Front Shock Absorbers (2) New, these are crazy expensive. Moss has them for over $330 each. Instead, I found World Wide Auto Parts in Madison, WI who rebuilds originals. After some research I bought a pair from them at $99 each plus core which was returned when I sent my old ones back to them. They really look great, and if they work as well as they look, I just may go back for replacements of the rears instead of doing the swap-out for non-MGB rear shocks that so many folks do. The paint chips off without much effort, so if you're going for a show-car experience, I'd recommend repainting them.

Lower Control Arms (4) These looked okay, but without tight tolerance measuring tools, I couldn't tell if any of the important holes on the ends were out of round. Replacements for all 4 was $70 with OEM British steel, and the originals could have been worn from the bad seals, so I coughed up the $70.

lower control arms
Spring Pans (2) Like the arms, I couldn't tell for sure if the mounting holes were out of round, but on very close examination none of the holes looked oval. Since no pivoting happens with these pan holes, even a little out of round probably wouldn't matter so I chose to keep the spring pans, and just clean them up instead. New-steel replacements are $32 each at Moss, so they're a little steep cost-wise compared to some of the other bits. Still, if the spring pan won't firmly attach to the arms, your suspension won't be safe, so spend the $64. In the end, there was 0 play after everything was put back together, so my assessment was correct.

Front End Rebuild Kit (1) This was the whole point of this work. I found a few different suppliers for this kit, and resolved to buy from British Parts Northwest for $120. While their return policy is crap, their price is $35 less than Moss. These kits include:
- king-pin set and bushings. These run vertically between the arms and through your swivels
- upper control arm nut/bolts. They call them "fulcrum pin and hardware" and they attach the top of the swivel to the control arm / front shock absorber.
- upper control arm bushings (rubber or all-poly). These pair with the upper control arm nut/bolts to complete the set. I ended up swapping out the kit-supplied ones with some Poly/Graphite bushings I got from a new friend, Basil, in California ($6)

- lower control arm to swivel bolt/nut and bushings. They call these "Lower Trunnion Kits".
- lower control arm to beam ("A-Arm") bushings and bolts (rubber or all-poly). Again, I went with Poly/Graphite ($20) from Basil instead of the kit-supplied ones.

To do the front end rebuild, that's really all you need. I decided, though, that as long as its open, replace the beam-to-frame bushings.... and the sway bar bushings. Again, I sourced these from my friend in California. frame bushings ran $23 and the sway bar bushes were $10. When I consider there was no extra labor for the beam bushings, and very little on the sway bars, this was a very low cost to get the front end as rock-solid stable as possible.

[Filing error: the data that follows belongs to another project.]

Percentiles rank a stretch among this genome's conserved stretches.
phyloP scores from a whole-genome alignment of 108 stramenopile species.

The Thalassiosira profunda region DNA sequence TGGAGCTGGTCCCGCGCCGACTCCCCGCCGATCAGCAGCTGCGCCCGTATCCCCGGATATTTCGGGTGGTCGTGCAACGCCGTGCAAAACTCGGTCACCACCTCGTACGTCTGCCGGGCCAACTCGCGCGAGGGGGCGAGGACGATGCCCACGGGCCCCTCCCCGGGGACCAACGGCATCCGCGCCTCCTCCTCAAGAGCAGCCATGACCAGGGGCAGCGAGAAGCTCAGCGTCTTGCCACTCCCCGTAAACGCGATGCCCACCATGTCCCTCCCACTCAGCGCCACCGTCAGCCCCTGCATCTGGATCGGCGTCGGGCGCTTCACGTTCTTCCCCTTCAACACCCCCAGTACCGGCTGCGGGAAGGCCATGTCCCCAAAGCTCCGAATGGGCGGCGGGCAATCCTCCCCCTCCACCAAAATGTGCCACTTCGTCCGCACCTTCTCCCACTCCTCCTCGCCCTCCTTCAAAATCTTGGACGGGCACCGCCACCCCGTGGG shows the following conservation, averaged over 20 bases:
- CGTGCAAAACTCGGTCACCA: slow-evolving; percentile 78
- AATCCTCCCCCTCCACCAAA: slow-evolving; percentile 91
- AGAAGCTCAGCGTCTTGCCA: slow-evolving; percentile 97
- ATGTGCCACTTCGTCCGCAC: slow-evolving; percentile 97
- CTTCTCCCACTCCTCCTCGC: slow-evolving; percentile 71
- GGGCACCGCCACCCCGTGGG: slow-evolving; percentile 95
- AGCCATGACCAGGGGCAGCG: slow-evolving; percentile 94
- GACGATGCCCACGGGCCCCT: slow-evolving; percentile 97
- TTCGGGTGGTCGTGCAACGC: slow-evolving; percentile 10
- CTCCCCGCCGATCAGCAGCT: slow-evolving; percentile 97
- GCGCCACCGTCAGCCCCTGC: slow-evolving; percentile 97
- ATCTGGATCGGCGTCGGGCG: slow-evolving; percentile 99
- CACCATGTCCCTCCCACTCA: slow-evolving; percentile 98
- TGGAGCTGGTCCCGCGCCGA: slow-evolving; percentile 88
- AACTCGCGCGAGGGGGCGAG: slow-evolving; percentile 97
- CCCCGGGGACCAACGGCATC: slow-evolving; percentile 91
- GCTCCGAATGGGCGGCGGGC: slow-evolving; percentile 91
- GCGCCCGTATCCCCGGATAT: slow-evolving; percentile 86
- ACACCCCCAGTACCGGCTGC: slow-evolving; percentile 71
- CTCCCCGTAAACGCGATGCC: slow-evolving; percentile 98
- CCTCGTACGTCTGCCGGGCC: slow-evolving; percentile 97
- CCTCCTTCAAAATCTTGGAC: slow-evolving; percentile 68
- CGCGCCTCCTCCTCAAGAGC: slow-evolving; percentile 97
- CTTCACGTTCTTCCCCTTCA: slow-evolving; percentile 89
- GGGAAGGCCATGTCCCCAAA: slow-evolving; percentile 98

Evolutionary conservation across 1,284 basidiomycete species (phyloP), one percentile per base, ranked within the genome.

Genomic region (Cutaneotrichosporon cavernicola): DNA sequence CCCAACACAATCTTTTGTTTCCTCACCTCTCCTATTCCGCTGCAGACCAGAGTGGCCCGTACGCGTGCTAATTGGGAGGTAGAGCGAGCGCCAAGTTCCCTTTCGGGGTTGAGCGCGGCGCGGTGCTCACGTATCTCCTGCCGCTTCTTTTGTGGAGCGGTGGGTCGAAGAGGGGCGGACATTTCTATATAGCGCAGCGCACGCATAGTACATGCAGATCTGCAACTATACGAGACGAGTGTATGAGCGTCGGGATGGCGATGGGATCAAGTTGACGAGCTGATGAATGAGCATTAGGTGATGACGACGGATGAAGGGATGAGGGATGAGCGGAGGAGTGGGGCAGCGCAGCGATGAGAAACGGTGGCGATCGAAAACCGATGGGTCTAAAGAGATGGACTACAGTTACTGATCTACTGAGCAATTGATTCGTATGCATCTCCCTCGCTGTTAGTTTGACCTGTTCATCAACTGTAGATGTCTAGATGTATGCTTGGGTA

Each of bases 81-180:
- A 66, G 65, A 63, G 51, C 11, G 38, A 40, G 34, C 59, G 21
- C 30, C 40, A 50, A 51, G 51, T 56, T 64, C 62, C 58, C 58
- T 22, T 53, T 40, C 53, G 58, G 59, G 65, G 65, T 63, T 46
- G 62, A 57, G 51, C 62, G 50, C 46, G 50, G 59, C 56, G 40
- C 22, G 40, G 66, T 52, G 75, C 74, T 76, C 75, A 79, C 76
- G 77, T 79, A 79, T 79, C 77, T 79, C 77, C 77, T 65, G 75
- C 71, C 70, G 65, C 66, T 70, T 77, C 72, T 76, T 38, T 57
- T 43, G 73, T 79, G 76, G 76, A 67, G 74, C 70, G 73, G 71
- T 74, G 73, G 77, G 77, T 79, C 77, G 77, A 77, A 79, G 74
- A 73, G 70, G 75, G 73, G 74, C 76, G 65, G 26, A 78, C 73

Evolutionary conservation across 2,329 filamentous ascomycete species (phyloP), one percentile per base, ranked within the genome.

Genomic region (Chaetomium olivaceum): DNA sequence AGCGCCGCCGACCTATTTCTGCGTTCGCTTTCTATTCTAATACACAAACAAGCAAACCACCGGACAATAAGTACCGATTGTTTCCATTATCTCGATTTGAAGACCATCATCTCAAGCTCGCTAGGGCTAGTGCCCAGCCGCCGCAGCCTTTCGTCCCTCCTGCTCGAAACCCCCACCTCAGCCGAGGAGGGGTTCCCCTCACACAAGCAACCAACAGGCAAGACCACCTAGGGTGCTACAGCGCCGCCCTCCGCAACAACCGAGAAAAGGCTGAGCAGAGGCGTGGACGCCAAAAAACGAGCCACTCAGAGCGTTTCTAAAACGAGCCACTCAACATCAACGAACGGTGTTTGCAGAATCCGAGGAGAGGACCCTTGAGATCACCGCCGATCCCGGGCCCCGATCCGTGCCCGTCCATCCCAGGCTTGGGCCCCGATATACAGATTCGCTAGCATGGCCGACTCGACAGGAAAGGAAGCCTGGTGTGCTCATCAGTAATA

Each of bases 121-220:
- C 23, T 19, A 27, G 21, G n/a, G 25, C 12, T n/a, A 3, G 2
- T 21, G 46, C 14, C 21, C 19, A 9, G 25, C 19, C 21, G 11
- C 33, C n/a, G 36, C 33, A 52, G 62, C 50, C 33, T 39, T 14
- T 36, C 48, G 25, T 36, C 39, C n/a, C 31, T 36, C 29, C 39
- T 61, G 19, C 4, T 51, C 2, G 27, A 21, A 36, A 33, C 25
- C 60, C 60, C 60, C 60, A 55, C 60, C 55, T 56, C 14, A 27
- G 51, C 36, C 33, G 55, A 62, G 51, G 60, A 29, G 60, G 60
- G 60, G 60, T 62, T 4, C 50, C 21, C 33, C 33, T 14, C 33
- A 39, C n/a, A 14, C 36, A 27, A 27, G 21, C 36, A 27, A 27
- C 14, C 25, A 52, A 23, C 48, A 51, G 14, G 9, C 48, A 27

Rubber, Poly and Poly/Graphite
Just for an aside, I wanted to touch on the differences between these three types of bushing. As a general rule, it's best that you pick one and stick with it through the front end. Since they behave a little differently from each other, the front end could be less predictable if your lowers and uppers are not the same material and respond to stresses differently.

Rubber - this is what you had originally. When squeezed between two pieces of steel which want to twist, the rubber twists with it. This smooths out the twisting motion, giving an easy, forgiving ride. For a cruiser, this is great material.

beam to frame bushings
Poly - this is the more common "upgraded" bushing. Unlike the rubber, the poly does not twist with the steel; it resists the twisting motion. This resistance reduces the degree of the twist, allowing more of the force through to the ride. This is a much less forgiving ride, but gives you a much stronger "sense of the road". Installing these bushings can be very difficult, requiring water-based lube or other tricks, maybe the use of a shop press. Once installed, most owners report loving them.

Poly/Graphite - this is in-between the Poly and Rubber in terms of road feel and difficulty of install. Basil described this far better than I could, so I will quote: They look like black plastic that has some give to them. You can put one between your thumb and forefinger and feel it give a little. The polyurethane matrix has a slippery substance called "graphite" (a crystalline form of carbon) in the polymer matrix so a slippery bit is always exposed and thus self-lubricating the bushing. No special install efforts needed.

This post got long again, so I'll continue in another post. At this point, we have the front beam completely torn down, our parts are ordered, and fasteners sourced at the local hardware store. We'll start next time with some painting and then assembly. Thanks, as always, for following along...